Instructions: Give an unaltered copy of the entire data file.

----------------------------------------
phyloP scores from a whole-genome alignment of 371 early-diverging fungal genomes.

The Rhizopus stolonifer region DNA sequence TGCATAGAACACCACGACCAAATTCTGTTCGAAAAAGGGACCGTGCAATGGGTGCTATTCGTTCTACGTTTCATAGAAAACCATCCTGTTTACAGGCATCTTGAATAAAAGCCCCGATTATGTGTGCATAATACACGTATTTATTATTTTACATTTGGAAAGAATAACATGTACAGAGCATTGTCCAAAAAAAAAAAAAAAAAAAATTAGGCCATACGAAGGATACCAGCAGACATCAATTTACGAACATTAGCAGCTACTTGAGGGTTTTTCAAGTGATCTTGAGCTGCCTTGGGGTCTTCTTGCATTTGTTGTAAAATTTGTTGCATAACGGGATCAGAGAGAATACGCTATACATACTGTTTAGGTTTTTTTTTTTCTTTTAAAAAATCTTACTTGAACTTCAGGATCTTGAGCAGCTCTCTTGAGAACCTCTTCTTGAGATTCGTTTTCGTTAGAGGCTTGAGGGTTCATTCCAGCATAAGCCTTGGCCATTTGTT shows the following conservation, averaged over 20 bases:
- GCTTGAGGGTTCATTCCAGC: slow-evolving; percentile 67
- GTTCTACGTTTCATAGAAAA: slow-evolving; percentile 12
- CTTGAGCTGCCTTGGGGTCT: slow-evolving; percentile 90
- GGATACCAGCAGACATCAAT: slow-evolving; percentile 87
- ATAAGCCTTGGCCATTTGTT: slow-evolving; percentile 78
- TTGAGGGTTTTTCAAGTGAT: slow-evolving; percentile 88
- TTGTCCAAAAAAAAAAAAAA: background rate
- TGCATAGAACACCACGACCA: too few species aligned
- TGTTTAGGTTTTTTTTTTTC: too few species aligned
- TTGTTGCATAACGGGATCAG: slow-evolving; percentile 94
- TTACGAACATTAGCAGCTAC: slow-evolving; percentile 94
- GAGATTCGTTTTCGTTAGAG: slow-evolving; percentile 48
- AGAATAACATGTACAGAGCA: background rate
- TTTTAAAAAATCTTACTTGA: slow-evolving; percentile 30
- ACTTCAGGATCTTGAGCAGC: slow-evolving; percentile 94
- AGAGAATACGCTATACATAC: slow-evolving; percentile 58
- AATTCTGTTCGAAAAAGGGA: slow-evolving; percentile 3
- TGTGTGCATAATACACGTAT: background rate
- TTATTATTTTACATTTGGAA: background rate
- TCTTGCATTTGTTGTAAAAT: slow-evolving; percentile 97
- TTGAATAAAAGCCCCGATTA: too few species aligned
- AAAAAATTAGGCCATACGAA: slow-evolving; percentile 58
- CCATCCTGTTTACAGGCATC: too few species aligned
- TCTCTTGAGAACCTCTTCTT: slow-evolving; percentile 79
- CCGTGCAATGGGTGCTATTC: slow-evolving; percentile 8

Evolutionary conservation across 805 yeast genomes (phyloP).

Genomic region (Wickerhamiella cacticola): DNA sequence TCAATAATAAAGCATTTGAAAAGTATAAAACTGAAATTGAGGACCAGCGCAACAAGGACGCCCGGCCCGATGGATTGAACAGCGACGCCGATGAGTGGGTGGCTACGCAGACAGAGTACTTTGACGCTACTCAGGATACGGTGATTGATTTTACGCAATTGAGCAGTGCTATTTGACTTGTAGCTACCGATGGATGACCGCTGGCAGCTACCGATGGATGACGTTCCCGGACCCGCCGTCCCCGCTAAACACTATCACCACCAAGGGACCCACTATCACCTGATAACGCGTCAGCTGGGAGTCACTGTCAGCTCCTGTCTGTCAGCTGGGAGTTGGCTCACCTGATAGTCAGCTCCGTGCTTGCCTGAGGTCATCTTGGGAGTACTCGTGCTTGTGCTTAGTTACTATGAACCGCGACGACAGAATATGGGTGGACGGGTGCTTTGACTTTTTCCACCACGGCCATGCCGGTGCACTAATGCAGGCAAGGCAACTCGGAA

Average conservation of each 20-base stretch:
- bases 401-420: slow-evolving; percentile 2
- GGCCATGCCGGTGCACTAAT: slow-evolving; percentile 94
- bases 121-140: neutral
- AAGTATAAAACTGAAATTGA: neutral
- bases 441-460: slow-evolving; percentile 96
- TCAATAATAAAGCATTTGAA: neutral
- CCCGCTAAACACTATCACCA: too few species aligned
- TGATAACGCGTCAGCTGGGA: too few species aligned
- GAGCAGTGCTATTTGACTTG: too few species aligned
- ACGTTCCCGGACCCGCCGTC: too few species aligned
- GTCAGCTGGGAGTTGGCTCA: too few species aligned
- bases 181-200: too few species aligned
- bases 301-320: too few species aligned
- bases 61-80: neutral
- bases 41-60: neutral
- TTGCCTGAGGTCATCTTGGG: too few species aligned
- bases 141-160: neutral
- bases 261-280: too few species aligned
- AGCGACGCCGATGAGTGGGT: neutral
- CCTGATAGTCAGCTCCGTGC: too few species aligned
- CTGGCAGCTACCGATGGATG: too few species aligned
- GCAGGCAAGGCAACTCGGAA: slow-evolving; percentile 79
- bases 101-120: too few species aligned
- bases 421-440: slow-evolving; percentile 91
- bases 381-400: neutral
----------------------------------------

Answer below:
phyloP scores from a whole-genome alignment of 371 early-diverging fungal genomes.

The Rhizopus stolonifer region DNA sequence TGCATAGAACACCACGACCAAATTCTGTTCGAAAAAGGGACCGTGCAATGGGTGCTATTCGTTCTACGTTTCATAGAAAACCATCCTGTTTACAGGCATCTTGAATAAAAGCCCCGATTATGTGTGCATAATACACGTATTTATTATTTTACATTTGGAAAGAATAACATGTACAGAGCATTGTCCAAAAAAAAAAAAAAAAAAAATTAGGCCATACGAAGGATACCAGCAGACATCAATTTACGAACATTAGCAGCTACTTGAGGGTTTTTCAAGTGATCTTGAGCTGCCTTGGGGTCTTCTTGCATTTGTTGTAAAATTTGTTGCATAACGGGATCAGAGAGAATACGCTATACATACTGTTTAGGTTTTTTTTTTTCTTTTAAAAAATCTTACTTGAACTTCAGGATCTTGAGCAGCTCTCTTGAGAACCTCTTCTTGAGATTCGTTTTCGTTAGAGGCTTGAGGGTTCATTCCAGCATAAGCCTTGGCCATTTGTT shows the following conservation, averaged over 20 bases:
- GCTTGAGGGTTCATTCCAGC: slow-evolving; percentile 67
- GTTCTACGTTTCATAGAAAA: slow-evolving; percentile 12
- CTTGAGCTGCCTTGGGGTCT: slow-evolving; percentile 90
- GGATACCAGCAGACATCAAT: slow-evolving; percentile 87
- ATAAGCCTTGGCCATTTGTT: slow-evolving; percentile 78
- TTGAGGGTTTTTCAAGTGAT: slow-evolving; percentile 88
- TTGTCCAAAAAAAAAAAAAA: background rate
- TGCATAGAACACCACGACCA: too few species aligned
- TGTTTAGGTTTTTTTTTTTC: too few species aligned
- TTGTTGCATAACGGGATCAG: slow-evolving; percentile 94
- TTACGAACATTAGCAGCTAC: slow-evolving; percentile 94
- GAGATTCGTTTTCGTTAGAG: slow-evolving; percentile 48
- AGAATAACATGTACAGAGCA: background rate
- TTTTAAAAAATCTTACTTGA: slow-evolving; percentile 30
- ACTTCAGGATCTTGAGCAGC: slow-evolving; percentile 94
- AGAGAATACGCTATACATAC: slow-evolving; percentile 58
- AATTCTGTTCGAAAAAGGGA: slow-evolving; percentile 3
- TGTGTGCATAATACACGTAT: background rate
- TTATTATTTTACATTTGGAA: background rate
- TCTTGCATTTGTTGTAAAAT: slow-evolving; percentile 97
- TTGAATAAAAGCCCCGATTA: too few species aligned
- AAAAAATTAGGCCATACGAA: slow-evolving; percentile 58
- CCATCCTGTTTACAGGCATC: too few species aligned
- TCTCTTGAGAACCTCTTCTT: slow-evolving; percentile 79
- CCGTGCAATGGGTGCTATTC: slow-evolving; percentile 8

Evolutionary conservation across 805 yeast genomes (phyloP).

Genomic region (Wickerhamiella cacticola): DNA sequence TCAATAATAAAGCATTTGAAAAGTATAAAACTGAAATTGAGGACCAGCGCAACAAGGACGCCCGGCCCGATGGATTGAACAGCGACGCCGATGAGTGGGTGGCTACGCAGACAGAGTACTTTGACGCTACTCAGGATACGGTGATTGATTTTACGCAATTGAGCAGTGCTATTTGACTTGTAGCTACCGATGGATGACCGCTGGCAGCTACCGATGGATGACGTTCCCGGACCCGCCGTCCCCGCTAAACACTATCACCACCAAGGGACCCACTATCACCTGATAACGCGTCAGCTGGGAGTCACTGTCAGCTCCTGTCTGTCAGCTGGGAGTTGGCTCACCTGATAGTCAGCTCCGTGCTTGCCTGAGGTCATCTTGGGAGTACTCGTGCTTGTGCTTAGTTACTATGAACCGCGACGACAGAATATGGGTGGACGGGTGCTTTGACTTTTTCCACCACGGCCATGCCGGTGCACTAATGCAGGCAAGGCAACTCGGAA

Average conservation of each 20-base stretch:
- bases 401-420: slow-evolving; percentile 2
- GGCCATGCCGGTGCACTAAT: slow-evolving; percentile 94
- bases 121-140: neutral
- AAGTATAAAACTGAAATTGA: neutral
- bases 441-460: slow-evolving; percentile 96
- TCAATAATAAAGCATTTGAA: neutral
- CCCGCTAAACACTATCACCA: too few species aligned
- TGATAACGCGTCAGCTGGGA: too few species aligned
- GAGCAGTGCTATTTGACTTG: too few species aligned
- ACGTTCCCGGACCCGCCGTC: too few species aligned
- GTCAGCTGGGAGTTGGCTCA: too few species aligned
- bases 181-200: too few species aligned
- bases 301-320: too few species aligned
- bases 61-80: neutral
- bases 41-60: neutral
- TTGCCTGAGGTCATCTTGGG: too few species aligned
- bases 141-160: neutral
- bases 261-280: too few species aligned
- AGCGACGCCGATGAGTGGGT: neutral
- CCTGATAGTCAGCTCCGTGC: too few species aligned
- CTGGCAGCTACCGATGGATG: too few species aligned
- GCAGGCAAGGCAACTCGGAA: slow-evolving; percentile 79
- bases 101-120: too few species aligned
- bases 421-440: slow-evolving; percentile 91
- bases 381-400: neutral